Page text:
Wherever there is hate, we are called to love and respect, even our enemies. Jesus says, “Happy are the peacemakers, for they will be called the children of God” (Matthew 5:9).

Today is Ascension Day, celebrating the rise of Christ into heaven. In Indonesia, it is a national holiday, and Christians all gather to celebrate Christ’s ascension. At our church, at the beginning of the service an elder released balloons as a sign of the resurrection. Ascension Day is not the only religious holiday that is celebrated during the fasting month this year. On May 19, we had Waisak, a national holiday to celebrate the life, death and enlightenment of the Buddha. Buddhists from many countries gathered at Borobodur, the 9th Century temple near our home. On June 1, we celebrated the birth of Pancasila, Indonesia’s national ideology and the foundation for the constitution. The first principle of Pancasila is the Great Unity of Deity. Although there are many religions, there is only one God who is over us all. Indonesia is proud to have the largest Muslim population in the world; however, Pancasila protects the legal rights of all religious communities and ensures that Indonesia is neither a mono-religious (Islamic) state nor a secular state.

Muslims will end the fasting month by celebrating Idul Fitri (eid ul fitr), which is the largest holiday of the year in Indonesia. Indonesian Muslims celebrate it as a time of forgiveness and the rebirth of new inner life. On Idul Fitri, families and neighbors gather to ask forgiveness for their inner hidden sins as well as their outer obvious faults (Mohon maaf lahir dan bathin). People celebrate for more than a week, and everyone returns to their home village. Most people receive an extra month’s salary, and even non-Muslims celebrate and visit their Muslim friends and family. Roads and all forms of transportation are packed. This year we hope that Idul Fitri will help unite Indonesia again after a polarizing election.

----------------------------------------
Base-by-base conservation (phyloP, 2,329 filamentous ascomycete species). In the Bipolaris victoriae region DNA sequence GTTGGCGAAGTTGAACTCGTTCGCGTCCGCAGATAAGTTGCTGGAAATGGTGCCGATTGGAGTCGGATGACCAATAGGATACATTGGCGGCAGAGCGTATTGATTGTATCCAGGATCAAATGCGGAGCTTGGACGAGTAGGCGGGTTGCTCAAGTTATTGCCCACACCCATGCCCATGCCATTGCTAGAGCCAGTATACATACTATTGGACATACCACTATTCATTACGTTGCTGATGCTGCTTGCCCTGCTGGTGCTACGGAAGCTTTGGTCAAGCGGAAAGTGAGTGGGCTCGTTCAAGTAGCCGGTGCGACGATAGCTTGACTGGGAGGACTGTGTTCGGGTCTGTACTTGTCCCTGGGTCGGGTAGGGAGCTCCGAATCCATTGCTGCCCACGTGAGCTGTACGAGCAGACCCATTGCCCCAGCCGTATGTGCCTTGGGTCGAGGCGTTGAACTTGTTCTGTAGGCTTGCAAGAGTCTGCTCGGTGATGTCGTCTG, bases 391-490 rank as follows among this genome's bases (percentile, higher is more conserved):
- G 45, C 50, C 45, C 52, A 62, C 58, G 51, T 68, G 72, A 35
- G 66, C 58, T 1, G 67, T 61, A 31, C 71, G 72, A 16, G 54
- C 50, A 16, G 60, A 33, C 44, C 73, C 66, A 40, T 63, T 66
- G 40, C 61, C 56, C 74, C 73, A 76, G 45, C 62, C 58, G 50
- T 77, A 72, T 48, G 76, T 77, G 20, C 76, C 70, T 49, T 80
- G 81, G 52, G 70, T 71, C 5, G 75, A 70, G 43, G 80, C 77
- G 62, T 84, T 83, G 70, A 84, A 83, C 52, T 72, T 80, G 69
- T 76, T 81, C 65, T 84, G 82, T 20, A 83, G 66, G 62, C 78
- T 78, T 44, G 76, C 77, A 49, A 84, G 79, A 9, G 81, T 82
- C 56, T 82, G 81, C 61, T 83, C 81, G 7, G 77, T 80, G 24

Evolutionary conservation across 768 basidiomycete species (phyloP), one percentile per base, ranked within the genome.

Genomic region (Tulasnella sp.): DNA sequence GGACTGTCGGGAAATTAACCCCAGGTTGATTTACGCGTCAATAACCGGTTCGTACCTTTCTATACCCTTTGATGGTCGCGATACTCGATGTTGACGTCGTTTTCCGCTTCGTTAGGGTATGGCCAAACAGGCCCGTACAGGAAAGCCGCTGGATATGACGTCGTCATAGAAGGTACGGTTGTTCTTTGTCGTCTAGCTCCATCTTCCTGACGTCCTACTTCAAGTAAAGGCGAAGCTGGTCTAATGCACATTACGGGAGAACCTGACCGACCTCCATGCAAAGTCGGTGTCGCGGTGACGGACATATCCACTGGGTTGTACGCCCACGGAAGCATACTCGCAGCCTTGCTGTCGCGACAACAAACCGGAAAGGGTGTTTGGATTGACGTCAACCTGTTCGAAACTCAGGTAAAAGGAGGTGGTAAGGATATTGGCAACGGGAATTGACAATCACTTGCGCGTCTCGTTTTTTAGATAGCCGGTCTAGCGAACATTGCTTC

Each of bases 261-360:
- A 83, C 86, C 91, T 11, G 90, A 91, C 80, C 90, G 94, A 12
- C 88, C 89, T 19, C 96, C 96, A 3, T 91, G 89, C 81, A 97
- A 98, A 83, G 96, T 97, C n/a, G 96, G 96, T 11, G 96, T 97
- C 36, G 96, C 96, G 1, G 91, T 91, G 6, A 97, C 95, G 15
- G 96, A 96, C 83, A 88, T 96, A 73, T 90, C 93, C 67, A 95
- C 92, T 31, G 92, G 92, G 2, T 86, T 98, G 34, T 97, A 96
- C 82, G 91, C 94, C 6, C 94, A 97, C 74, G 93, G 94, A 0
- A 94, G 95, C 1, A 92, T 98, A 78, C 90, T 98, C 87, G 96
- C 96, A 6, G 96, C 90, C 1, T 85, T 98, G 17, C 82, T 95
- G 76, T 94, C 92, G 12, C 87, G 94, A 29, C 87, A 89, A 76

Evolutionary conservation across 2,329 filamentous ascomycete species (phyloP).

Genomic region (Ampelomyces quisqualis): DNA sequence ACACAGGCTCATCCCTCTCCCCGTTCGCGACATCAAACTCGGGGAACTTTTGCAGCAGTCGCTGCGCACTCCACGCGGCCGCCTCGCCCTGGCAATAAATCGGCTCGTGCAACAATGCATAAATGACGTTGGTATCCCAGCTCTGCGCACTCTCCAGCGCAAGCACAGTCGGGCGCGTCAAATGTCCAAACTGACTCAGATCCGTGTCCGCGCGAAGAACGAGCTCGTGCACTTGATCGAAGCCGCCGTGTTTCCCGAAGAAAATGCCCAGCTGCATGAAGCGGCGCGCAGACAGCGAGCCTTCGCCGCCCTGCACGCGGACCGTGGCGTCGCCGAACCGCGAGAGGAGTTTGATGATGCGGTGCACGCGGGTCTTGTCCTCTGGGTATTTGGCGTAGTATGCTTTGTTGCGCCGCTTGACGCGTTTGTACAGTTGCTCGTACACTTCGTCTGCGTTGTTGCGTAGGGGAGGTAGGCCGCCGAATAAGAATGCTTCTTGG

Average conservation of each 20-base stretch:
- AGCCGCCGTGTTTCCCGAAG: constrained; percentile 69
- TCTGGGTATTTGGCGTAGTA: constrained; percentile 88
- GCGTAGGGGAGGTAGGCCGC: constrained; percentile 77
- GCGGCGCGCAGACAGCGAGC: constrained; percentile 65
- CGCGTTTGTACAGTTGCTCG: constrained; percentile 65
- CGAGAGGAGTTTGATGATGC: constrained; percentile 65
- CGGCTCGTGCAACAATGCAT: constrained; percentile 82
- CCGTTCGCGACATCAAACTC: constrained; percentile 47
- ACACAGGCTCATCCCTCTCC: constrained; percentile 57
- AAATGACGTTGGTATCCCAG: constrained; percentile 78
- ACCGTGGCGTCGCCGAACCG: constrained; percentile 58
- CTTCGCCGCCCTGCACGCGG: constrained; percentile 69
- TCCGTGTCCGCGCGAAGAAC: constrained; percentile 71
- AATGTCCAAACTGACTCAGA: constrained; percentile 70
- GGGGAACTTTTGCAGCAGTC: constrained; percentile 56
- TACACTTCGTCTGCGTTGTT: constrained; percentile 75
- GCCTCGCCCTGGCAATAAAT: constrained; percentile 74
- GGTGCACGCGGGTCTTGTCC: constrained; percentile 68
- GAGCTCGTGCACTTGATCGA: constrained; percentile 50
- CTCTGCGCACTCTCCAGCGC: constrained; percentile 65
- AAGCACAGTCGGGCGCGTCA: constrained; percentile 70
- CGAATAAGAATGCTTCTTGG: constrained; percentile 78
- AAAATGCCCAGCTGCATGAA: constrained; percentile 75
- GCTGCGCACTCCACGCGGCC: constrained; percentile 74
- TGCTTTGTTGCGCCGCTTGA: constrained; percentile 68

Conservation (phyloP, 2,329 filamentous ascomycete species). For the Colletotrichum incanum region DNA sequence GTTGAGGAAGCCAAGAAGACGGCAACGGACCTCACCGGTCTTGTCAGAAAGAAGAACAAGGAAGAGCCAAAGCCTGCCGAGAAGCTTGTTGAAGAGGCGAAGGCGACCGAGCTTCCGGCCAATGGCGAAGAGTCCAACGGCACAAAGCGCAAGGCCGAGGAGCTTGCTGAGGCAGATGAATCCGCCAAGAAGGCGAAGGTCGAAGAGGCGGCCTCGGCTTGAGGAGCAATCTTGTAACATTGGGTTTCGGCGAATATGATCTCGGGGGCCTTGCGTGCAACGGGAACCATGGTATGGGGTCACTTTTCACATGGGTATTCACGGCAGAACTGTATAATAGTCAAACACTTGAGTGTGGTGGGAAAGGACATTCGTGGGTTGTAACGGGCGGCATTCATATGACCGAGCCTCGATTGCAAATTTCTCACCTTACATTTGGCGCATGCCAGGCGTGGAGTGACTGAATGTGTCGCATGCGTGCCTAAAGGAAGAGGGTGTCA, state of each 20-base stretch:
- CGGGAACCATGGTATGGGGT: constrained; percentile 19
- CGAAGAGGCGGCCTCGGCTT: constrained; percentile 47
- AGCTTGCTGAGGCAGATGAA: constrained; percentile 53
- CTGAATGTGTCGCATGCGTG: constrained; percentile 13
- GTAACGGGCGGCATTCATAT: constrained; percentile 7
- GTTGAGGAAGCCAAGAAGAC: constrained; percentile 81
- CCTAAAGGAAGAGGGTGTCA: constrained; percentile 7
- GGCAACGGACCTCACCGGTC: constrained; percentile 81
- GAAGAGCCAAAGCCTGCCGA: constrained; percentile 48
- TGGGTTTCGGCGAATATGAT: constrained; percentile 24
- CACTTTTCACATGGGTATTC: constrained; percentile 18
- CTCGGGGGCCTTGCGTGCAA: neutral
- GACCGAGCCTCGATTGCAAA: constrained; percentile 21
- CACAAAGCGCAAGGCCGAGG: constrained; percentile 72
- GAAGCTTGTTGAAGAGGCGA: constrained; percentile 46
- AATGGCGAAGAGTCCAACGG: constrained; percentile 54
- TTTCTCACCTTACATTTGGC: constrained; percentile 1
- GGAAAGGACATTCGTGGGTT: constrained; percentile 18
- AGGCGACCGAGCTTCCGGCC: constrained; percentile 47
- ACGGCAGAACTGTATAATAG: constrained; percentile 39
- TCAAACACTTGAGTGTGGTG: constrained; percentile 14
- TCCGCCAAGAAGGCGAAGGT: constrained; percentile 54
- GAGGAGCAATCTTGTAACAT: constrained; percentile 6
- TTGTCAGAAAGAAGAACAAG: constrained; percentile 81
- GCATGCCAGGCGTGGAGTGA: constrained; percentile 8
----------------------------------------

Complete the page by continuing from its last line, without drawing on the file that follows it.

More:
In spite of our current crisis, there continue to be many signs of hope (see Bernie’s new book, Living in a Sacred Cosmos: Indonesia and the Future of Islam). One sign of hope is our friend Benny Susanto, a lecturer and head of a Muslim school who is involved in programs that link our Christian university with the needs of villagers who are poor. Benny says it is urgent for academics to work with the broader society to help us face our common problems. He emphasizes that interfaith understanding should be integrated into all education. He partners with our foundation and co-op, the House of Authentic Sense (HAS), as well as with the university’s Center for Study of Development and Social Transformation (CDST). Benny was recently elected head of HAS. He stresses that interfaith learning is not just about words; it takes place whenever Muslims and Christians work together for the good of all.